You don't have to stay with your partner just because you are in love. If your relationship is making you unhappy, focusing on the source of the unhappiness will help you answer the question: Should I stay or should I go?
Thinking About It
Make sure your unhappiness is really about the relationship and not something else. Balancing your relationship with other things, like friendships and hobbies, can help you feel better about yourself. No romantic partner can fill all of your needs, so it is important to determine if your romantic expectations are realistic, according to the PsychCentral article "7 Tips on Developing and Maintaining a Successful Intimate Relationship." While expecting to spend time together a few nights a week may be realistic, expecting your partner to be with you whenever he has free time is not.
Talk It Out
Problems surface in even the healthiest of relationships. If you are unhappy, you cannot expect your partner to read your mind. Instead, arrange a calm time to discuss the issue. You might say, "I feel hurt when you do not call on the weekends, because I don't understand why we can't talk for ten minutes each night," according to licensed clinical social worker Robert Taibbi, in the Psychology Today article "The Art of Solving Relationship Problems." Name-calling, blaming or acting aggressive can cause your issues to carry on unresolved.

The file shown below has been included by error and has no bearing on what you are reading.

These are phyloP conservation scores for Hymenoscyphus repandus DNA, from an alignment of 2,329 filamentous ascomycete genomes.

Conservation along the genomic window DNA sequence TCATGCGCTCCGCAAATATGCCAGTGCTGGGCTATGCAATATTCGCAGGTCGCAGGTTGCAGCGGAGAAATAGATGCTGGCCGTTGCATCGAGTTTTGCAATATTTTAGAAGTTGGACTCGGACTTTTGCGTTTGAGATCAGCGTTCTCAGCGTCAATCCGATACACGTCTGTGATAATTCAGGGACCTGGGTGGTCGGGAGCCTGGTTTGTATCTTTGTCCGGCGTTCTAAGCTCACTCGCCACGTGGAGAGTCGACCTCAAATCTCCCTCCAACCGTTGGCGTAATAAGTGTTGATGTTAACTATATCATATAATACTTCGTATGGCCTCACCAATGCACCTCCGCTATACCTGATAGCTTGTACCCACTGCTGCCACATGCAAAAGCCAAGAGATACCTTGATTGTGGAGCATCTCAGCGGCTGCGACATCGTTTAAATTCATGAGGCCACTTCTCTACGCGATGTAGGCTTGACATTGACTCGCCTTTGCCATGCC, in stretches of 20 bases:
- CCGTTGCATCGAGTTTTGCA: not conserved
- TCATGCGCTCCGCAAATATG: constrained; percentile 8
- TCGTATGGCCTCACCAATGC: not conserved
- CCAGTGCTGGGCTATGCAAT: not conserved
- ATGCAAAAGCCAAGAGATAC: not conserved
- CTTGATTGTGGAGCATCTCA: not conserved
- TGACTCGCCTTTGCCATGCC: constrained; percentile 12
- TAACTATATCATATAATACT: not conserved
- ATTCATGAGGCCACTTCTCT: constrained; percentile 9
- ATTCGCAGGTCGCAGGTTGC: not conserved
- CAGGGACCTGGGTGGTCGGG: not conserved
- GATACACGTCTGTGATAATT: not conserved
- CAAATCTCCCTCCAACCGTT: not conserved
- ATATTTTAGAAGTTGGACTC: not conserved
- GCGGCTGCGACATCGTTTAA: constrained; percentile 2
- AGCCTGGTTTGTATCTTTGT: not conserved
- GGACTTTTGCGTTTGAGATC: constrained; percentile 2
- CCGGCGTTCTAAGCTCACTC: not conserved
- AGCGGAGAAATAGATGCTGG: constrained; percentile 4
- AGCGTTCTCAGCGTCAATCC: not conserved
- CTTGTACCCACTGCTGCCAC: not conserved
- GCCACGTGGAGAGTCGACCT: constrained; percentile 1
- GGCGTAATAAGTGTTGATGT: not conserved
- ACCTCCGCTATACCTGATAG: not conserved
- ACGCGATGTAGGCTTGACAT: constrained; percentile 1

Time and Circumstances
As you go through high school and college, you may find that your personality and interests are changing rapidly, according to the TeensHealth article "Am I in a Healthy Relationship?" Your partner may also be experiencing the same thing. Issues with self-esteem are common at this time, and you may find it difficult to be in a relationship while struggling to like yourself. Continuing to cling to a relationship even though you and your partner are growing in different directions may leave both of you feeling unfulfilled. If personal problems or growing pains are interfering with your relationship, it may be ideal to separate or take a break.
Maybe you love your partner, but feel more relaxed and confident when you are apart, and you no longer talk unless you are arguing. If you also find yourself fantasizing about being single again, it may be time to leave the relationship, according to licensed mental health counselor Stephanie Sarkis, in the Psychology Today article "7 Signs You're Headed for a Breakup." When you do end the relationship, you should do so in person and avoid name-calling or blaming, according to TwoofUs.org's article "Breaking Up With Kindness and Respect." You might begin the conversation by saying, "I have made a difficult decision. I have enjoyed our time together, but we have different goals for the future. I feel we should move on."
- TwoofUs: Breaking Up With Kindness and Respect
- TeensHealth: Am I In a Healthy Relationship?
- University of Wisconsin Oshkosh: Handling Disagreements
- Psychology Today: The Art of Solving Relationship Problems
- Psychology Today: 7 Signs You're Headed for a Breakup
- PsychCentral: 7 Tips on Developing and Maintaining a Successful Intimate Relationship
- Creatas Images/Creatas/Getty Images